Rankin County students march in honor of 50th anniversary of sla - MSNewsNow.com - Jackson, MS

Rankin County students march in honor of 50th anniversary of slaying of Dr. Martin Luther King Jr.

Source: WLBT Source: WLBT
Source: WLBT Source: WLBT
Source: WLBT Source: WLBT
Source: WL:BT Source: WL:BT
Source: WLBT Source: WLBT
PEARL, MS (Mississippi News Now) -

April 4 marks the 50th anniversary of the assassination of Dr. Martin Luther King Jr. A group of Rankin County students are commemorating Dr. King's life and slaying in a special way -- with a march of their own.

"These young guys, that will be walking, will be processing what will that generation do," said March to Memphis organizer Jarvis Ward with the PEARSON Foundation.

Saturday, nine Rankin County students begin the journey of a lifetime -- walking 50 miles from Dundee, Mississippi to Memphis to take part in the observation of the life and death of Dr. King. The civil rights leader was in Memphis on April 4, 1968, participating in the Sanitation Workers Strike when he was killed.

The PEARSON Foundation or People Employing Available Resources to Strengthen Our Neighborhoods is a mentoring organization based in Pearl. The non-profit is sponsoring the march.

"We hope that they will first get a big education on some of the Civil Rights history as we go through the Mississippi Delta and get into Memphis," said Ward. "We hope, culturally, they'll be able to bond and also model good racial relations, reconciliation and peace."

The teenagers look at the march as a challenge, character builder and history lesson.

"I hope to gain a closer relationship with my friends on this trip. I mean you don't know a lot of people that walk 50 miles together," said 15-year-old Demonte Steele, who attends Pearl High School. "I also just want to learn as much as I can about Martin Luther King Jr., what he fought for."

Raphael Williams is majoring in computer engineering at Jackson State University.

The 21-year-old will be taking part in the march.

He serves as a mentor to the teens at The PEARSON Foundation.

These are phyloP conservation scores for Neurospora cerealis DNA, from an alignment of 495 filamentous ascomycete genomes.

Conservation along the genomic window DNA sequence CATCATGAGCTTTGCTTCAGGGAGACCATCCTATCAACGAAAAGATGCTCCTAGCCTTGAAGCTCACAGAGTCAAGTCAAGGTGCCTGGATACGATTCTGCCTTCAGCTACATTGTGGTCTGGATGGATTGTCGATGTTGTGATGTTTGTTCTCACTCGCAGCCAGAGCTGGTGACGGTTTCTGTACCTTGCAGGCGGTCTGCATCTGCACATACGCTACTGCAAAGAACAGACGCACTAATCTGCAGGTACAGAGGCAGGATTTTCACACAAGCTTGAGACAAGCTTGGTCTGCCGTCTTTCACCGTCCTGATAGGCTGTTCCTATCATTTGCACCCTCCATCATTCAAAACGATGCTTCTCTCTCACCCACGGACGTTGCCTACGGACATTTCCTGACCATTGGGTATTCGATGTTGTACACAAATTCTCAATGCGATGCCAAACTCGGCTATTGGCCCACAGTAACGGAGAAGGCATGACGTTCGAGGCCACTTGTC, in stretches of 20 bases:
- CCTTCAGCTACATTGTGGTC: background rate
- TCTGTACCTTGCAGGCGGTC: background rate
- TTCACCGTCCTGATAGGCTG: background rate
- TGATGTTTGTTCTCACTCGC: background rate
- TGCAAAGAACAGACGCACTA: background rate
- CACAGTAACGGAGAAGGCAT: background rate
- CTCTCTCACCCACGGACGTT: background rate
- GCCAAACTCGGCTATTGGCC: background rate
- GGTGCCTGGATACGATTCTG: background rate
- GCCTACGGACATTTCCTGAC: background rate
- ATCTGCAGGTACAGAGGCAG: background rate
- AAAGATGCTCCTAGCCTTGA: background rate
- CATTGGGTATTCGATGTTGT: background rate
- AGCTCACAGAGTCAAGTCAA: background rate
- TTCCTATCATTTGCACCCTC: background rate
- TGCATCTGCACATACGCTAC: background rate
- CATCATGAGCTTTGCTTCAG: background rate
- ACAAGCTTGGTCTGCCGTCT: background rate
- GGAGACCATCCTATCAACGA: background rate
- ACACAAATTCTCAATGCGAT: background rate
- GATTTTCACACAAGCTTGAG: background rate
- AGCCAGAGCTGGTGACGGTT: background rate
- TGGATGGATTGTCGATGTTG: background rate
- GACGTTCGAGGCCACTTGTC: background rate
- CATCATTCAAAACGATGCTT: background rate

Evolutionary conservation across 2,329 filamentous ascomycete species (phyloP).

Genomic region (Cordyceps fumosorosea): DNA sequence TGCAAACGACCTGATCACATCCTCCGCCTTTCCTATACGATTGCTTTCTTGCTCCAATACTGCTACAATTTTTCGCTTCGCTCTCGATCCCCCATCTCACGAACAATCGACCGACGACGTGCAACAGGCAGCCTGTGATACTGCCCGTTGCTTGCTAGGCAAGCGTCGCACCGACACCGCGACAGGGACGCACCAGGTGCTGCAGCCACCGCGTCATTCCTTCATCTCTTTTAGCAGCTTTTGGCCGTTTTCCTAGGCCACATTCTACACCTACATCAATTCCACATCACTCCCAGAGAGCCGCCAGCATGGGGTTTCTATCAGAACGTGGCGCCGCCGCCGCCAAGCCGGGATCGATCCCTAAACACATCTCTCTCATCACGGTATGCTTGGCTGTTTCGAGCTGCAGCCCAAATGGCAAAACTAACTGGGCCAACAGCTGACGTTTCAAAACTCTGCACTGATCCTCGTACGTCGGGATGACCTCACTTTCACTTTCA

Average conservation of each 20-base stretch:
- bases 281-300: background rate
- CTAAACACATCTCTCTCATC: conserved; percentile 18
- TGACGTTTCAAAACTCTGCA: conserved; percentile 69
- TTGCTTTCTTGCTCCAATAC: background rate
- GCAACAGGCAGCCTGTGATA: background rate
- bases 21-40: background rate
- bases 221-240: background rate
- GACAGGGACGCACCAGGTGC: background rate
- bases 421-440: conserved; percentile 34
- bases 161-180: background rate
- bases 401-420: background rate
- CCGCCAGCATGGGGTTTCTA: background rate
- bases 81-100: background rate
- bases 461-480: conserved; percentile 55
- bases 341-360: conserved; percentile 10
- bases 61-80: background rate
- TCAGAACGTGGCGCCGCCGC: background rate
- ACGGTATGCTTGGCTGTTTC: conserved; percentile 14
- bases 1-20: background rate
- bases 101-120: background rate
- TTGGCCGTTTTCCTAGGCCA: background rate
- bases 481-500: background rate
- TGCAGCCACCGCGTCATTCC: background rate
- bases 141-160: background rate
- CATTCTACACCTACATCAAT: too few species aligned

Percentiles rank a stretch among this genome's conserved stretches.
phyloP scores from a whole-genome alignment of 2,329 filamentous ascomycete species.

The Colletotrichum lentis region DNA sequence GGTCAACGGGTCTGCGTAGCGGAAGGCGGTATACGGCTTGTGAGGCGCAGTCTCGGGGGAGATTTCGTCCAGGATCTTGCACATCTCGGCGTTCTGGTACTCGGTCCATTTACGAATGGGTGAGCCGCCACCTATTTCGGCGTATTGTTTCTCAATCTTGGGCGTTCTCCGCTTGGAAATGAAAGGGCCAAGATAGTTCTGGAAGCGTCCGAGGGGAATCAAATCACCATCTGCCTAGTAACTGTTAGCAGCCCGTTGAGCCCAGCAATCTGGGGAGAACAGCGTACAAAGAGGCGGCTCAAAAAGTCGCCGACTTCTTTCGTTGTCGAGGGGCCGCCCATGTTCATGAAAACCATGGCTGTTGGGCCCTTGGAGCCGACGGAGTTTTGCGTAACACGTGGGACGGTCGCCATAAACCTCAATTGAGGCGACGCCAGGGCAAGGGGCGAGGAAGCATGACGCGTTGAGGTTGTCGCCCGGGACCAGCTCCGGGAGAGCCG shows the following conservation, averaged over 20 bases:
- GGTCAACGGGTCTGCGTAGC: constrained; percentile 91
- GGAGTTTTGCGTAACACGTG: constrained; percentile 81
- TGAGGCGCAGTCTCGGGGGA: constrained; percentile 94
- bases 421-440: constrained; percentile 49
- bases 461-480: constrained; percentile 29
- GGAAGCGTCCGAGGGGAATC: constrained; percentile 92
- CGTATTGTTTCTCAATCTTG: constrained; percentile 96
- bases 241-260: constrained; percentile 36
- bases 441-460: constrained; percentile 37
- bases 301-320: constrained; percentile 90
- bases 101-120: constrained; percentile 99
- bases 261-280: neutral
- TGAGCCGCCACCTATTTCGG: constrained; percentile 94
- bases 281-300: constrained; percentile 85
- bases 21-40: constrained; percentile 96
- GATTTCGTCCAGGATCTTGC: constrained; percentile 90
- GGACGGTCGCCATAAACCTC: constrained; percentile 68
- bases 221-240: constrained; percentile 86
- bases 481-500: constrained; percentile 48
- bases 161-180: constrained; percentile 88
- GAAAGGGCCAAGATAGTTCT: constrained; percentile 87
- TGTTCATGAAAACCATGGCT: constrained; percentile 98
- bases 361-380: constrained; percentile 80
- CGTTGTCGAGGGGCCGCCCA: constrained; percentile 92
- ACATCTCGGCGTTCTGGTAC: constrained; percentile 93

"What I want to take away is the history lesson. We're gonna learn along the way, going to different places that we're gonna walk along this 50 miles," said Williams. "We're going to be going to Tunica. We're going to the actual church that he was actually a part of. So we're actually gonna get that experience of the things that he had to do along the way."

The Pearl Police Department, MHP and other law enforcement will escort the group. Six adults will walk with them.

Benjamin Rutledge, a senior at Pearl High School, hopes to make this a spiritual journey as well.

"There is hope in that it is getting better every day, and I see it in school with people and our generation," said Rutledge. "If you just put Christ first, you know you can look past differences on the outside and always look at the heart."

On April 4, the group will convene at the New Salem Missionary Baptist Church where King gave his final speech. 

"These guys are gonna learn a lot. That information, that education will be a part of their transformation into solid men," added Ward.

After gathering with groups from across the country at the church they will then march to the National Civil Rights Museum, formerly the Lorraine Motel where King was killed.

The march will be chronicled on the March to Memphis Facebook page.

The organization is also collecting donations to finance the march on GoFundMe.

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